Pre-eruption thermal rejuvenation and stirring of a partly crystalline rhyolite pluton revealed by the Earthquake Flat Pyroclastics deposits, New Zealand
Any type of content formally published in an academic journal, usually following a peer-review process.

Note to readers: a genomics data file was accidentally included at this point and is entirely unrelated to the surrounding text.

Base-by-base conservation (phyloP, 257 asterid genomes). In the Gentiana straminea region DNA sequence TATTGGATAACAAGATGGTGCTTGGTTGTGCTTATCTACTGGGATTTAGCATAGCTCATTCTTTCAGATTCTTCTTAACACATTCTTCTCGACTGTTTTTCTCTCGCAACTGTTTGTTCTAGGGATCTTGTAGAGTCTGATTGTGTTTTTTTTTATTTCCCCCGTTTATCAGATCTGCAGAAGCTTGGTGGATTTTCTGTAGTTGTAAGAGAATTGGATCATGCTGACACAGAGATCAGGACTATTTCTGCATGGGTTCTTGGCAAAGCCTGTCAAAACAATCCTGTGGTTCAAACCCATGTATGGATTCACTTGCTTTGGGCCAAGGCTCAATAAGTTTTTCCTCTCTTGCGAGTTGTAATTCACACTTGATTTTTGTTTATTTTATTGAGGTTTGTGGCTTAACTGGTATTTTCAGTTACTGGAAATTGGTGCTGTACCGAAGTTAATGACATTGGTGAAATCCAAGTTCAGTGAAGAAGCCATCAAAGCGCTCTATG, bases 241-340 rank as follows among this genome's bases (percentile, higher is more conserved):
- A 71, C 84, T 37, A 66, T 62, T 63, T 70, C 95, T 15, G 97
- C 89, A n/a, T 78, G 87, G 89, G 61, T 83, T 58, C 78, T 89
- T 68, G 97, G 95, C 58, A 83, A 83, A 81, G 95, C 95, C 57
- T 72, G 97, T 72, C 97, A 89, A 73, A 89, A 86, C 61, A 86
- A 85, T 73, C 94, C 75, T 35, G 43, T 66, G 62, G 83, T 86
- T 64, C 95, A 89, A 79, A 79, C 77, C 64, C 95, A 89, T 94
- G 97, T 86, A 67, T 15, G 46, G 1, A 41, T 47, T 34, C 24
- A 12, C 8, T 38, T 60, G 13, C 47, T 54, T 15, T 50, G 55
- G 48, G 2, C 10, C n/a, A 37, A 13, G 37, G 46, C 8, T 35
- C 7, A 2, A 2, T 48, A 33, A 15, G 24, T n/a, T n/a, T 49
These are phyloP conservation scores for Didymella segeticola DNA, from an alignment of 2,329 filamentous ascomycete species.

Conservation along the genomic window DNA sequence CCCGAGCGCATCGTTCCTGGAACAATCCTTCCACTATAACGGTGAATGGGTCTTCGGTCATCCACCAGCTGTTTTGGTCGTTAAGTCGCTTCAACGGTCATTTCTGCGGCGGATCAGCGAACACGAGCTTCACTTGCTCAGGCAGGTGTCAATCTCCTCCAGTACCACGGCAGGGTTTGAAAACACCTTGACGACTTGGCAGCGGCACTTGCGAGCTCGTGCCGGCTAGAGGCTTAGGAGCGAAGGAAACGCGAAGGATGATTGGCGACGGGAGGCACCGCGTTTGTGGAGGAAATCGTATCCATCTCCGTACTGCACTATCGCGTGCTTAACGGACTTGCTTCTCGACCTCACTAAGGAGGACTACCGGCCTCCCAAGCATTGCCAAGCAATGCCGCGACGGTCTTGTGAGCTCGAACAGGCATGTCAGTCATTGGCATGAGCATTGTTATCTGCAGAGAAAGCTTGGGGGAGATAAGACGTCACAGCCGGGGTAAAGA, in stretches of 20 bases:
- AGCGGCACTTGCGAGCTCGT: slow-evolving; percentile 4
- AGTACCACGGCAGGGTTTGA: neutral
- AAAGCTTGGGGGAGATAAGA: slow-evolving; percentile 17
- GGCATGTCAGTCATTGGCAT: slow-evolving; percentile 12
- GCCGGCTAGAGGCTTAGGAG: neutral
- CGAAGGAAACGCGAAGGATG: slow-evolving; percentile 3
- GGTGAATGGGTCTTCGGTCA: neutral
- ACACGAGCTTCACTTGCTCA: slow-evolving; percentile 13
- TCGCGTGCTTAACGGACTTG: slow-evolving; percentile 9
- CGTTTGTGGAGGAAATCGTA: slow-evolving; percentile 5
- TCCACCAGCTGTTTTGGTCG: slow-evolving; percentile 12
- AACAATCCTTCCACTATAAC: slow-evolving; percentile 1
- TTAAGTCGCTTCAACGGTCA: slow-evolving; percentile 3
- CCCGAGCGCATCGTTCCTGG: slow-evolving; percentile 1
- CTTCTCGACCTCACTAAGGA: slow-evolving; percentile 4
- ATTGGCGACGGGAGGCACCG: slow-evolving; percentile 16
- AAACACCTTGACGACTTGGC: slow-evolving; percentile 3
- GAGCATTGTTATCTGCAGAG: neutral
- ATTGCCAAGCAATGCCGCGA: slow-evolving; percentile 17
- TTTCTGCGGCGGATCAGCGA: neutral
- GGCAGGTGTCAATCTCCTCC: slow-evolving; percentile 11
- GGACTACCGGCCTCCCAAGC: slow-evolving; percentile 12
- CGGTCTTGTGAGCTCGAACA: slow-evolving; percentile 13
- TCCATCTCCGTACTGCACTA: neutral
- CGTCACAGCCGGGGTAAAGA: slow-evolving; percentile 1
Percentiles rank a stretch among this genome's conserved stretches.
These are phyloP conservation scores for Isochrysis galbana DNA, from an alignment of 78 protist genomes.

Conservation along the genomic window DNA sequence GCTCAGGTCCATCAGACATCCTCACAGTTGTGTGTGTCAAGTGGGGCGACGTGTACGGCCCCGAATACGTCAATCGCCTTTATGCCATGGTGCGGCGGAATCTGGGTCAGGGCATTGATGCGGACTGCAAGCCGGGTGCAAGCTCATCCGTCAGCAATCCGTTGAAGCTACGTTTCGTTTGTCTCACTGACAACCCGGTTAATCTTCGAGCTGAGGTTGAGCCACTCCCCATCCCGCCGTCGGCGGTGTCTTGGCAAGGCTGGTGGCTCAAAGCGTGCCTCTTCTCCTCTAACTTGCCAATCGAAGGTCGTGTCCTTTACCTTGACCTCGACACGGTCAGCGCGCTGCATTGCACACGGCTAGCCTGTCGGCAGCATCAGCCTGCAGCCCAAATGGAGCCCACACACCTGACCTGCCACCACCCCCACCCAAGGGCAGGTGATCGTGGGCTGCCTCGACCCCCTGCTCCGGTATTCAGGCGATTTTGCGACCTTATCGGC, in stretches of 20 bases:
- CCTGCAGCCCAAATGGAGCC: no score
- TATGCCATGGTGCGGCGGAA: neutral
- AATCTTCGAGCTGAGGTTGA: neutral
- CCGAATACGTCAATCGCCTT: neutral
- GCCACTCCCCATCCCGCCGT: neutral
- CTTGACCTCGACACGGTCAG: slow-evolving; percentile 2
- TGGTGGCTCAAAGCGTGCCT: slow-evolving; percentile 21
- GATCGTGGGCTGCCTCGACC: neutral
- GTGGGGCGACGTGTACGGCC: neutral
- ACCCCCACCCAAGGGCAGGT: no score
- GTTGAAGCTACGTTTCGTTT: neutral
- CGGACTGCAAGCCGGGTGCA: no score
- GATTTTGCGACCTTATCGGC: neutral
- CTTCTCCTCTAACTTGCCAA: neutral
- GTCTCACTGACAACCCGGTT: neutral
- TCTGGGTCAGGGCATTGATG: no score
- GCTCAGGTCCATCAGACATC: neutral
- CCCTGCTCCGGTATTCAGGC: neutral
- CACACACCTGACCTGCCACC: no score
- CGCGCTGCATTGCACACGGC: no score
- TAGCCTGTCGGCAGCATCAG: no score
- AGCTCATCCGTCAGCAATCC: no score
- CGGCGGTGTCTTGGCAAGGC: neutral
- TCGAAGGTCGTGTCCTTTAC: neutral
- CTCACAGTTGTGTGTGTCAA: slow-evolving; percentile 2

The Earthquake Flat Pyroclastics form a c. 10 km3 rhyolite deposit erupted at c. 50 ka from the margin of Okataina Volcanic Centre, immediately following the caldera-forming eruption of the Rotoiti Pyroclastics (c. 100 km3) from vents c. 20 km to the NE. Earthquake Flat Pyroclastics deposits display textural and compositional complexity on a crystal-scale consistent with rejuvenation of a near-crystalline pluton in the upper crust. Quartz and plagioclase crystals are resorbed, whereas hornblende and biotite are euhedral. Fe–Ti oxides indicate large variations in pre-eruption temperatures (702–805 °C). Differences of up to 70 °C within pumice lapilli show that crystals were chaotically juxtaposed during magma stirring and evacuation. Chemical zoning within hornblende crystals is consistent with rimward increases of c. 50 °C. These features are consistent with a convective self-stirring process. Previous isotope studies demonstrate a long (>100 ka) crystallization history for the magma. Resorption of crystals deep in the magma may have produced a Ca-, Fe- and Mg-enriched rhyolite melt that allowed the growth of reverse-zoned hornblende. Microdiorite lithic fragments in the Earthquake Flat Pyroclastics and Rotoiti deposits and a basaltic eruption that immediately preceded the Rotoiti eruption suggest that mafic underplating beneath Okataina Volcanic Centre provided a major thermal and volatile pulse to drive the caldera eruptions.